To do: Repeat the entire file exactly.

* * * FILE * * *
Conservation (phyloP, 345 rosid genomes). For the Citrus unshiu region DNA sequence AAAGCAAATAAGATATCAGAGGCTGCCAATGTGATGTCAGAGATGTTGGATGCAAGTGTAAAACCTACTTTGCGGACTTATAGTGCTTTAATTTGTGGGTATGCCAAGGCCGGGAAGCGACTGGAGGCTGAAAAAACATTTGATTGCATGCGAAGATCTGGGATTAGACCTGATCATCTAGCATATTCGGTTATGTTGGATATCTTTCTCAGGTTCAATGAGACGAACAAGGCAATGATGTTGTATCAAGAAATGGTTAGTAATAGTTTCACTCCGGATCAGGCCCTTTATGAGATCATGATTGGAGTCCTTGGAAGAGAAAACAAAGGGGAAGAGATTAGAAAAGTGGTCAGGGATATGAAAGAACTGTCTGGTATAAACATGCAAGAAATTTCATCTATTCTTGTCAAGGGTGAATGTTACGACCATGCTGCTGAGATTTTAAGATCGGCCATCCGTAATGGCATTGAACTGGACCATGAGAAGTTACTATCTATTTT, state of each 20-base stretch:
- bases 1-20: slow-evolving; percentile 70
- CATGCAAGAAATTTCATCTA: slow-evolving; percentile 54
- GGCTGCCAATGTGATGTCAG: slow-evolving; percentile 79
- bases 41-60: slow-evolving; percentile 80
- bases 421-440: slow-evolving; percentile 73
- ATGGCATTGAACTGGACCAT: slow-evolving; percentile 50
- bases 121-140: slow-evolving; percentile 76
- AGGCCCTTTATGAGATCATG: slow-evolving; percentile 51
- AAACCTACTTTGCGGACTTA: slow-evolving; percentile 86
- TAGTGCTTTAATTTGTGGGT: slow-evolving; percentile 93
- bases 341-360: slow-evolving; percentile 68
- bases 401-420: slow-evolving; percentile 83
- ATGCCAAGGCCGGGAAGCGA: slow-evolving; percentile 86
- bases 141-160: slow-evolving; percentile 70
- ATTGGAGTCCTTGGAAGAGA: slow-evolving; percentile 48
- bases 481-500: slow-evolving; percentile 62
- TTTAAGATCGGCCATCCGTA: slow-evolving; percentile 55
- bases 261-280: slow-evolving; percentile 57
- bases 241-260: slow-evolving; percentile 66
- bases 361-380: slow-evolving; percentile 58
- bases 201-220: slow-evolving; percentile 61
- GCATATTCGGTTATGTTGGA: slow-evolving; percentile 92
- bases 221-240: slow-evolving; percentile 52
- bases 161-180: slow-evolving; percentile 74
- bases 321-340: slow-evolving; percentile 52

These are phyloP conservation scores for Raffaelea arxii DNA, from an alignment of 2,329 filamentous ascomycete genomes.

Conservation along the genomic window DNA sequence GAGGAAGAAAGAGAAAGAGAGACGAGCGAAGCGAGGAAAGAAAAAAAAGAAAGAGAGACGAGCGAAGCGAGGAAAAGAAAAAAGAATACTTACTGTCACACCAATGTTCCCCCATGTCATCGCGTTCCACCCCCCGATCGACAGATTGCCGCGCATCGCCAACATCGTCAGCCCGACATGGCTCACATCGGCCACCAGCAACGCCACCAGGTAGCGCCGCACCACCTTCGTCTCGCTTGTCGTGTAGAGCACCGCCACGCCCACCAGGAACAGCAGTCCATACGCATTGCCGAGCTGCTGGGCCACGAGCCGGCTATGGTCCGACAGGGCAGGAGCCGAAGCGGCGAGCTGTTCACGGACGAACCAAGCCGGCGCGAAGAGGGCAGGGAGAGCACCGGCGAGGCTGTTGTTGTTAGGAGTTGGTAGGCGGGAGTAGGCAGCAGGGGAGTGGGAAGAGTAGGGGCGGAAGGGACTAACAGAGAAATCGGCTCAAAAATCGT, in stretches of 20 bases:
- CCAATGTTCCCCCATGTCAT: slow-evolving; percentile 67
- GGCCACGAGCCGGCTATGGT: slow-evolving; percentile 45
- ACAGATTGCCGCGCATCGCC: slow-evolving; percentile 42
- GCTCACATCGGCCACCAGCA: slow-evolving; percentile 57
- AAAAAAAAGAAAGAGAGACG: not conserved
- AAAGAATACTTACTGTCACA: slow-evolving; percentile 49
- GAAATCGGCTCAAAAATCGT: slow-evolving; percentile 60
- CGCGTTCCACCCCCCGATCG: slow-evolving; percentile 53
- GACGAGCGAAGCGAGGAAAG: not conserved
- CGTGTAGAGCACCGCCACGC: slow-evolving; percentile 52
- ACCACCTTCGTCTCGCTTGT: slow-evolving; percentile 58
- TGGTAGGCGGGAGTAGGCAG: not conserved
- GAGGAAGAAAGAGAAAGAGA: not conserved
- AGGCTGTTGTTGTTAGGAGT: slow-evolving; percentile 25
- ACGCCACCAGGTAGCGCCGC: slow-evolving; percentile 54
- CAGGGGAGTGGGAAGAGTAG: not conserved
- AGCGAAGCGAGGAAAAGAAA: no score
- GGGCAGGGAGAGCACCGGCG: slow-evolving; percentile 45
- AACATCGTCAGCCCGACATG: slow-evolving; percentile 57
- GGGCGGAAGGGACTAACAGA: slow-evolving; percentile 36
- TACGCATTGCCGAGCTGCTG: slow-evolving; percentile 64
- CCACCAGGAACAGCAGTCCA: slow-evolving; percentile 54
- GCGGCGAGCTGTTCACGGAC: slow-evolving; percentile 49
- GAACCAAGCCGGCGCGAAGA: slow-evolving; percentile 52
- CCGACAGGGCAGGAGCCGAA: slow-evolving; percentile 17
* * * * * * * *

Conservation (phyloP, 345 rosid genomes). For the Citrus unshiu region DNA sequence AAAGCAAATAAGATATCAGAGGCTGCCAATGTGATGTCAGAGATGTTGGATGCAAGTGTAAAACCTACTTTGCGGACTTATAGTGCTTTAATTTGTGGGTATGCCAAGGCCGGGAAGCGACTGGAGGCTGAAAAAACATTTGATTGCATGCGAAGATCTGGGATTAGACCTGATCATCTAGCATATTCGGTTATGTTGGATATCTTTCTCAGGTTCAATGAGACGAACAAGGCAATGATGTTGTATCAAGAAATGGTTAGTAATAGTTTCACTCCGGATCAGGCCCTTTATGAGATCATGATTGGAGTCCTTGGAAGAGAAAACAAAGGGGAAGAGATTAGAAAAGTGGTCAGGGATATGAAAGAACTGTCTGGTATAAACATGCAAGAAATTTCATCTATTCTTGTCAAGGGTGAATGTTACGACCATGCTGCTGAGATTTTAAGATCGGCCATCCGTAATGGCATTGAACTGGACCATGAGAAGTTACTATCTATTTT, state of each 20-base stretch:
- bases 1-20: slow-evolving; percentile 70
- CATGCAAGAAATTTCATCTA: slow-evolving; percentile 54
- GGCTGCCAATGTGATGTCAG: slow-evolving; percentile 79
- bases 41-60: slow-evolving; percentile 80
- bases 421-440: slow-evolving; percentile 73
- ATGGCATTGAACTGGACCAT: slow-evolving; percentile 50
- bases 121-140: slow-evolving; percentile 76
- AGGCCCTTTATGAGATCATG: slow-evolving; percentile 51
- AAACCTACTTTGCGGACTTA: slow-evolving; percentile 86
- TAGTGCTTTAATTTGTGGGT: slow-evolving; percentile 93
- bases 341-360: slow-evolving; percentile 68
- bases 401-420: slow-evolving; percentile 83
- ATGCCAAGGCCGGGAAGCGA: slow-evolving; percentile 86
- bases 141-160: slow-evolving; percentile 70
- ATTGGAGTCCTTGGAAGAGA: slow-evolving; percentile 48
- bases 481-500: slow-evolving; percentile 62
- TTTAAGATCGGCCATCCGTA: slow-evolving; percentile 55
- bases 261-280: slow-evolving; percentile 57
- bases 241-260: slow-evolving; percentile 66
- bases 361-380: slow-evolving; percentile 58
- bases 201-220: slow-evolving; percentile 61
- GCATATTCGGTTATGTTGGA: slow-evolving; percentile 92
- bases 221-240: slow-evolving; percentile 52
- bases 161-180: slow-evolving; percentile 74
- bases 321-340: slow-evolving; percentile 52

These are phyloP conservation scores for Raffaelea arxii DNA, from an alignment of 2,329 filamentous ascomycete genomes.

Conservation along the genomic window DNA sequence GAGGAAGAAAGAGAAAGAGAGACGAGCGAAGCGAGGAAAGAAAAAAAAGAAAGAGAGACGAGCGAAGCGAGGAAAAGAAAAAAGAATACTTACTGTCACACCAATGTTCCCCCATGTCATCGCGTTCCACCCCCCGATCGACAGATTGCCGCGCATCGCCAACATCGTCAGCCCGACATGGCTCACATCGGCCACCAGCAACGCCACCAGGTAGCGCCGCACCACCTTCGTCTCGCTTGTCGTGTAGAGCACCGCCACGCCCACCAGGAACAGCAGTCCATACGCATTGCCGAGCTGCTGGGCCACGAGCCGGCTATGGTCCGACAGGGCAGGAGCCGAAGCGGCGAGCTGTTCACGGACGAACCAAGCCGGCGCGAAGAGGGCAGGGAGAGCACCGGCGAGGCTGTTGTTGTTAGGAGTTGGTAGGCGGGAGTAGGCAGCAGGGGAGTGGGAAGAGTAGGGGCGGAAGGGACTAACAGAGAAATCGGCTCAAAAATCGT, in stretches of 20 bases:
- CCAATGTTCCCCCATGTCAT: slow-evolving; percentile 67
- GGCCACGAGCCGGCTATGGT: slow-evolving; percentile 45
- ACAGATTGCCGCGCATCGCC: slow-evolving; percentile 42
- GCTCACATCGGCCACCAGCA: slow-evolving; percentile 57
- AAAAAAAAGAAAGAGAGACG: not conserved
- AAAGAATACTTACTGTCACA: slow-evolving; percentile 49
- GAAATCGGCTCAAAAATCGT: slow-evolving; percentile 60
- CGCGTTCCACCCCCCGATCG: slow-evolving; percentile 53
- GACGAGCGAAGCGAGGAAAG: not conserved
- CGTGTAGAGCACCGCCACGC: slow-evolving; percentile 52
- ACCACCTTCGTCTCGCTTGT: slow-evolving; percentile 58
- TGGTAGGCGGGAGTAGGCAG: not conserved
- GAGGAAGAAAGAGAAAGAGA: not conserved
- AGGCTGTTGTTGTTAGGAGT: slow-evolving; percentile 25
- ACGCCACCAGGTAGCGCCGC: slow-evolving; percentile 54
- CAGGGGAGTGGGAAGAGTAG: not conserved
- AGCGAAGCGAGGAAAAGAAA: no score
- GGGCAGGGAGAGCACCGGCG: slow-evolving; percentile 45
- AACATCGTCAGCCCGACATG: slow-evolving; percentile 57
- GGGCGGAAGGGACTAACAGA: slow-evolving; percentile 36
- TACGCATTGCCGAGCTGCTG: slow-evolving; percentile 64
- CCACCAGGAACAGCAGTCCA: slow-evolving; percentile 54
- GCGGCGAGCTGTTCACGGAC: slow-evolving; percentile 49
- GAACCAAGCCGGCGCGAAGA: slow-evolving; percentile 52
- CCGACAGGGCAGGAGCCGAA: slow-evolving; percentile 17